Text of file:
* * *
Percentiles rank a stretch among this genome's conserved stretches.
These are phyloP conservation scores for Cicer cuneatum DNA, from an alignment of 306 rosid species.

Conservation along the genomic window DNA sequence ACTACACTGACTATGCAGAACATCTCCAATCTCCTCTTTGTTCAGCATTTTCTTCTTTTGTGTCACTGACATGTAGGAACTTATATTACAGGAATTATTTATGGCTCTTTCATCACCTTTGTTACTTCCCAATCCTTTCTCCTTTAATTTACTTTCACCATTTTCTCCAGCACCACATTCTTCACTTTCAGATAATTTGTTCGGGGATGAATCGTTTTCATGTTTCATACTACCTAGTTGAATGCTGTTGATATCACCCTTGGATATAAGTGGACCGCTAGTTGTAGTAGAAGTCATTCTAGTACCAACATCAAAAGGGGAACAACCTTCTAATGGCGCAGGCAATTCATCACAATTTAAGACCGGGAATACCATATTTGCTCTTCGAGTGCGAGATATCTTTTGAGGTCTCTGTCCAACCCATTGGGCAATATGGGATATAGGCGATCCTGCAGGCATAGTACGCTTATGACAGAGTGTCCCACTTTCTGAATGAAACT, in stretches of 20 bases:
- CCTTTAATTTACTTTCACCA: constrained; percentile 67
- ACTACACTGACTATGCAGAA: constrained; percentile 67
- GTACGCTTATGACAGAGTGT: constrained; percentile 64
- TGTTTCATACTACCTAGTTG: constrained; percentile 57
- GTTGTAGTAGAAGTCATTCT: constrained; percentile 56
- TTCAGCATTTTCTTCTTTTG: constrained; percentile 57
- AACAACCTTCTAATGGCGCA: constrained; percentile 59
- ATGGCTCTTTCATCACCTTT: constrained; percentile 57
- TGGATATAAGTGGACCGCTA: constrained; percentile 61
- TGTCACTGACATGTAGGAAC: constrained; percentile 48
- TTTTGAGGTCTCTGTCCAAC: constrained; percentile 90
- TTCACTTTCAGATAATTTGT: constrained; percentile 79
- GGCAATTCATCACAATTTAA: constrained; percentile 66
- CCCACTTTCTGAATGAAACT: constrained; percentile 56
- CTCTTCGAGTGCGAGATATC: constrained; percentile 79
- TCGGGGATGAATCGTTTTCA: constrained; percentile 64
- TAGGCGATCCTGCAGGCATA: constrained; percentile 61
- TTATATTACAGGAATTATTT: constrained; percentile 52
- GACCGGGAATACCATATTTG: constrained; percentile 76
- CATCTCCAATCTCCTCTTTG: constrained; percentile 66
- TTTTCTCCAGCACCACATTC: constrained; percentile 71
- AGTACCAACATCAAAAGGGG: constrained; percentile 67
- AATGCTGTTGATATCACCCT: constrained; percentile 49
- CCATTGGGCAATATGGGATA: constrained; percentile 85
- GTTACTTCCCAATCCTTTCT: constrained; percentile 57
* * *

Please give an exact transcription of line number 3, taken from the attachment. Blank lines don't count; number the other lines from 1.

Conservation along the genomic window DNA sequence ACTACACTGACTATGCAGAACATCTCCAATCTCCTCTTTGTTCAGCATTTTCTTCTTTTGTGTCACTGACATGTAGGAACTTATATTACAGGAATTATTTATGGCTCTTTCATCACCTTTGTTACTTCCCAATCCTTTCTCCTTTAATTTACTTTCACCATTTTCTCCAGCACCACATTCTTCACTTTCAGATAATTTGTTCGGGGATGAATCGTTTTCATGTTTCATACTACCTAGTTGAATGCTGTTGATATCACCCTTGGATATAAGTGGACCGCTAGTTGTAGTAGAAGTCATTCTAGTACCAACATCAAAAGGGGAACAACCTTCTAATGGCGCAGGCAATTCATCACAATTTAAGACCGGGAATACCATATTTGCTCTTCGAGTGCGAGATATCTTTTGAGGTCTCTGTCCAACCCATTGGGCAATATGGGATATAGGCGATCCTGCAGGCATAGTACGCTTATGACAGAGTGTCCCACTTTCTGAATGAAACT, in stretches of 20 bases: